Rating this is difficult because there are positives and negatives. I watched the course and enjoyed it, but there isn't enough information and education to validate purchasing it. For a graphic designer or someone who knows typography and wants to have a fun challenge around hand drawn lettering, it's fine. However, it's not a course for absolute beginners because the presenter speaks about typographic principles and assumes the audience knows the names of the parts of type when giving directions and doesn't provide enough explanations. There is no history given as to why letterforms are drawn the way they are, whether as traditional hand lettering, calligraphy or even in sign painting, other than the passing recommendation for viewers to research this. All of the comments here are correct. I too was surprised to see the F-word in a featured piece and the lack of contrast when watching her draw was a problem. CreativeLive needs to vet new presenters and perhaps have them do a dry-run of the lessons to critique them. Additionally, her"umms", "super" and "super fun" fillers are tiresome. I think the presenter is talented and has a lot to offer but this felt more like a design challenge rather than an educational course. It would have been useful to primarily show professional applications rather than so many self-directed projects. There is another hand lettering /calligraphy course I watched part of previously that was a better "101" course, to which this course would be an appropriate follow-up.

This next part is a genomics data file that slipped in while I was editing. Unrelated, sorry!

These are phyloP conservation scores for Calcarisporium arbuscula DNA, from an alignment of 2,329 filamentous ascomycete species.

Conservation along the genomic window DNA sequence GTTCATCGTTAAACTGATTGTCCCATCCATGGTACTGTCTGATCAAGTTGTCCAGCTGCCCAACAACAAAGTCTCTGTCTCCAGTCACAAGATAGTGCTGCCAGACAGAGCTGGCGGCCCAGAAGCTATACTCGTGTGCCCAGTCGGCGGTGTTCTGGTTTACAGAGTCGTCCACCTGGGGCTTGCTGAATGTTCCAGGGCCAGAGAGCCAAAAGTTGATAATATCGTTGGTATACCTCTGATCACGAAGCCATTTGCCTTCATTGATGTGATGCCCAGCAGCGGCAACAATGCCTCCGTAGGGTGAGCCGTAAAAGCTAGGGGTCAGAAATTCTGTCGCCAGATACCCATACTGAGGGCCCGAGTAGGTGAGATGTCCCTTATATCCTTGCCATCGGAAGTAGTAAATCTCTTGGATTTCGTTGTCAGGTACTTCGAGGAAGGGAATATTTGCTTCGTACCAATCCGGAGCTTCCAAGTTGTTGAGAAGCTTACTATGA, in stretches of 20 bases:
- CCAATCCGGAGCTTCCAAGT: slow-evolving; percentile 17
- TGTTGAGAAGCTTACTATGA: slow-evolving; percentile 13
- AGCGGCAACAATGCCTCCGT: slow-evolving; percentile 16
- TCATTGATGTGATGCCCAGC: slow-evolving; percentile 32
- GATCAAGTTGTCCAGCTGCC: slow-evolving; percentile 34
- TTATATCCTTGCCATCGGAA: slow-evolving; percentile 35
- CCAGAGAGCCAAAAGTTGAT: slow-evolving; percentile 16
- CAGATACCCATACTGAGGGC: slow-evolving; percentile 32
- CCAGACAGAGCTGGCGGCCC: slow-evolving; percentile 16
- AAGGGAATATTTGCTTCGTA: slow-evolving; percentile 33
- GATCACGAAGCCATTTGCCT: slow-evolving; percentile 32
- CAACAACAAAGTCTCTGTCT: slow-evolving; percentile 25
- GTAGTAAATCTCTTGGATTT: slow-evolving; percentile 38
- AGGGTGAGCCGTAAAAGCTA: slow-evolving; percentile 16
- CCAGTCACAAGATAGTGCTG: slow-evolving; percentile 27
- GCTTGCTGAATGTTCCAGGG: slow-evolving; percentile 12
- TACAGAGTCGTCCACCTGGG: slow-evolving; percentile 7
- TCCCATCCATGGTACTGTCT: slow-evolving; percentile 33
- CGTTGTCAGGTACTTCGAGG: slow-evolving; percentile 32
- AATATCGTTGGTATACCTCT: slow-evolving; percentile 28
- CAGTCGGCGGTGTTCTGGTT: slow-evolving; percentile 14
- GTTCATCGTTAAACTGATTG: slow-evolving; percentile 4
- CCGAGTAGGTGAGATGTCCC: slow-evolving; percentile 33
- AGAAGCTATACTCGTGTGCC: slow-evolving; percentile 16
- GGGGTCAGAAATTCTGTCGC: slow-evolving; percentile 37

LAra TAmalunas

I've always been curious how to create some of the cool typography styles I see in artwork and design and this class defined so many different examples. It is a great tool and stepping stone for creating really unique type. I would love to see an alphabet of each style so I can be sure that I am using the correct letterforms for each. The instructor gives a few examples and is easy to follow. Overall awesome!